Three years ago, I wanted nothing more than to be awake.
After a sore throat on my first day of college, I’d become increasingly incapacitated with sleepiness that nothing could relieve. I spent the majority of freshman year asleep, existing in a dream-like state where I never seemed to attain full consciousness. I hoped for a solution to my problem that worked as quickly as it had begun, but nothing prepared me for what my sleep neurologist said instead, on that fateful May afternoon:
“You have narcolepsy.”
My whole world shattered.
Narcolepsy is a serious autoimmune disorder in which the body destroys the brain chemical hypocretin—the neuropeptide responsible for regulating wakefulness. There is no cure.
Normally, there’s a clear line between the sleep and wakefulness cycles, but in narcolepsy, it’s as if they’re blurred together. People can experience sleep paralysis with strong emotions while awake, known as cataplexy, and carry out routine activities while asleep (automatic behaviors). They may see terrifying hallucinations while waking up or falling asleep, and they might wake up and not be able to move. Worst of all, you can’t stay awake during the day (though you might not be able to sleep at night). Untreated, it’s utterly debilitating.
I would have narcolepsy for the rest of my life, my doctor explained, but with medication, it shouldn’t stop me from living.
On the surface, I fit the bill for narcolepsy perfectly. I had daytime sleepiness so severe that I could fall asleep standing up, in the middle of a conversation, or after sitting down for five minutes, regardless of how much I slept at night. I had the cataplexy; whenever I laughed hard, my knees buckled in a paralysis attack. I had the hallucinations and the automatic behavior. And I had Periodic Limb Movement Disorder—my legs would move hundreds of times while I slept, resulting in awakening over two-hundred times during my overnight sleep study; people with narcolepsy often have PLMD.
But there was one problem with the diagnosis: my sleep studies didn’t look like narcolepsy. In my daytime sleep study called the Multiple Sleep Latency Test, where I took five twenty-minute naps over the course of the day, I never once entered REM sleep—and entering REM in at least two naps characterizes a narcolepsy diagnosis. So I was a “narcoleptic…” Who didn’t really have narcolepsy.
My neurologist wasn’t confident in my diagnosis, so he sent me away from the appointment with medicines to treat the PLMD, just in case it was the sole cause for my extreme sleepiness. If the medicines worked, I didn’t have narcolepsy. But the medications I tried—Neurontin, Neupro, and Requip—didn’t make me any less sleepy, and instead, I deteriorated further. Requip even landed me in the ER, with violent involuntary movements, and I lost the ability to walk.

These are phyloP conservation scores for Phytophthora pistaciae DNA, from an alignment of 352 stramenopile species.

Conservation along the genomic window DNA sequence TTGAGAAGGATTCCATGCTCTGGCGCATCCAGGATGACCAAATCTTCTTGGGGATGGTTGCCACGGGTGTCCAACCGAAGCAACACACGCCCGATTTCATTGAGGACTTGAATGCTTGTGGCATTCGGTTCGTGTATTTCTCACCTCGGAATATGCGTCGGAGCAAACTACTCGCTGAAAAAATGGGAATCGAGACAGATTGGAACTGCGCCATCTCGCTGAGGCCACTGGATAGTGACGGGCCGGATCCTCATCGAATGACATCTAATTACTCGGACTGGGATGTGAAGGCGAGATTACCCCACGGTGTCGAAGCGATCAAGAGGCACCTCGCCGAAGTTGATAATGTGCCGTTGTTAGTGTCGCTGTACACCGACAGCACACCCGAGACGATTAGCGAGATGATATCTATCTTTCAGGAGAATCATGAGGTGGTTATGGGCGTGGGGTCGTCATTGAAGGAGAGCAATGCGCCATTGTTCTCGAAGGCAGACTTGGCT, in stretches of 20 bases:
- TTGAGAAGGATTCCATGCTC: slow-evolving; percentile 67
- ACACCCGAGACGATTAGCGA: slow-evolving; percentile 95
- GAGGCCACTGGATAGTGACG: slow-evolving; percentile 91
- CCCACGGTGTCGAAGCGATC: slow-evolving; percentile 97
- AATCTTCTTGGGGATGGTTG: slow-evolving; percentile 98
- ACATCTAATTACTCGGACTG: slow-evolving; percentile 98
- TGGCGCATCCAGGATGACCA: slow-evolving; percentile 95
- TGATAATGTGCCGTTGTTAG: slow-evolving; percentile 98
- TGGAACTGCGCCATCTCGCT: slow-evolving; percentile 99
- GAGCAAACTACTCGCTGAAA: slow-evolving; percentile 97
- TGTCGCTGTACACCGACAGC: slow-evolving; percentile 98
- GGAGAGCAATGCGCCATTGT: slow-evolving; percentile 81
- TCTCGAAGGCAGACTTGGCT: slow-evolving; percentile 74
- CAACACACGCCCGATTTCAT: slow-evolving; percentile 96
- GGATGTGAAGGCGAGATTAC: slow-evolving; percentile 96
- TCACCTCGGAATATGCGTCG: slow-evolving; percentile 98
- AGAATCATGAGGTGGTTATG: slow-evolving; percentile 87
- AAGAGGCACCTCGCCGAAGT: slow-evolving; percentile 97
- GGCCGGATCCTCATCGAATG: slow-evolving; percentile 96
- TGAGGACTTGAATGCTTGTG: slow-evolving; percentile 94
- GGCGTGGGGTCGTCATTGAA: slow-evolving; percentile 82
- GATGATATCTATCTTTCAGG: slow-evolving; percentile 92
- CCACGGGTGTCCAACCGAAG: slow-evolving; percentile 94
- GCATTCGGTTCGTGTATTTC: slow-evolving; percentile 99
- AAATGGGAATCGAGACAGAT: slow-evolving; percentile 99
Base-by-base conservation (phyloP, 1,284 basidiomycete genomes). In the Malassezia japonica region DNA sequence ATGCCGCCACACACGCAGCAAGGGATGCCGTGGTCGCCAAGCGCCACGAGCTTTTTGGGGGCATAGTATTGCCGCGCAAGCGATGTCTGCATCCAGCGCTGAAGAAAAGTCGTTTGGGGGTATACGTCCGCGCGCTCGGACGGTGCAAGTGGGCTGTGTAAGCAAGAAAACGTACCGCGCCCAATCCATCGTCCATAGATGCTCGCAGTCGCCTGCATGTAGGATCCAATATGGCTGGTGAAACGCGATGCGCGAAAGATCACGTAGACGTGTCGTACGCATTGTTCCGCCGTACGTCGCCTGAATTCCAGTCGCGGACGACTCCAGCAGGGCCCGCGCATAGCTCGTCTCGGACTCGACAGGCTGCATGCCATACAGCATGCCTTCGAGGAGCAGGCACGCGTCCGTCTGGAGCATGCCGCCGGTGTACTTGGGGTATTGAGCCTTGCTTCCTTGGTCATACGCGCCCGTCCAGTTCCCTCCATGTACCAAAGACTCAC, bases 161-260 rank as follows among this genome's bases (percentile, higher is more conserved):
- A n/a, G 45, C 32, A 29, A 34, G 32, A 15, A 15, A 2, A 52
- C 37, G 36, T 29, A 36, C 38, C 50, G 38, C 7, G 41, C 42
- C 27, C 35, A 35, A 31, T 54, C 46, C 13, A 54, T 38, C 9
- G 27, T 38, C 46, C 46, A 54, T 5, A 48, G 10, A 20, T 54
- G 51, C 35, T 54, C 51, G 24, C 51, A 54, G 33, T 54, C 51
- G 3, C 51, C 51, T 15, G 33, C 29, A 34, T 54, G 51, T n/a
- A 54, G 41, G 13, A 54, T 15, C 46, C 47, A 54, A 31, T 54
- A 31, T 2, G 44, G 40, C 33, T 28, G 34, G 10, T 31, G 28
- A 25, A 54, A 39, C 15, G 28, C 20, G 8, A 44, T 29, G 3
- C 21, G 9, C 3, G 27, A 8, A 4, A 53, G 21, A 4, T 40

So apparently I did have narcolepsy—and now a movement disorder and increasingly severe psychiatric problems that five other neurologists couldn’t explain or relieve.
After the Requip nightmare, I started a $5000 narcolepsy medication called Xyrem, but it too failed miserably at controlling my symptoms; before long, I reached the brink of insanity as I fell into delirium, became terrified of vomiting, and stopped eating.
“We’re so sorry, but we don’t know how to help you.”
My doctors were running out of treatment options… Or so they thought.
In a last-ditch effort to save me, my parents begged for a five-day steroid burst. If it worked, then perhaps I had that “controversial” autoimmune disorder called PANDAS/PANS.
And then I woke up.
After three days of Prednisone, I was in my right mind and awake without stimulants for the first time in months. Even after the burst ended, my “narcolepsy” was still gone. The transformation was so shocking and dramatic that my formerly PANS-skeptic doctors became PANS advocates.
A couple weeks later, a specialist confirmed my PANS diagnosis, and I received IVIG to more permanently stop my symptoms. A case of mono and a Strep infection had tricked my immune system into attacking my brain, which manifested as sleep issues and psychiatric/cognitive problems. Although the sleepiness returned to a more mild extent two months post-IVIG, it never reached the severity of before, and after a second IVIG, it disappeared for good.
Today, three years after my narcolepsy diagnosis, though I’m still fighting PANS to a far milder extent (and now Lyme), I live a fulfilling life. So I can’t help but think, what if I’d never found out I had PANS? If PANS hadn’t killed me, then it would’ve felt like a death sentence to survive with treatment-resistant “narcolepsy” and PANS’ other torturous, disabling symptoms.
10% of those diagnosed with narcolepsy have normal levels of the brain chemical hypocretin, meaning the cause of their symptoms isn’t understood. And doctors still don’t know the cause of narcolepsy’s cousin, idiopathic hypersomnia. How many other people are out there diagnosed with hypersomnia, narcolepsy, or PLMD who, like me, actually have PANDAS/PANS?
Until more patients and doctors are aware of PANS, we’ll never know. Although I’m no longer the “Dreaming” Panda in the same sense as when I came up with the blog name in 2014, now I dream of the day when no one has to endure what I did to awaken from their nightmare. I hope people will share my story, and their stories, with the world, to turn this dream into reality.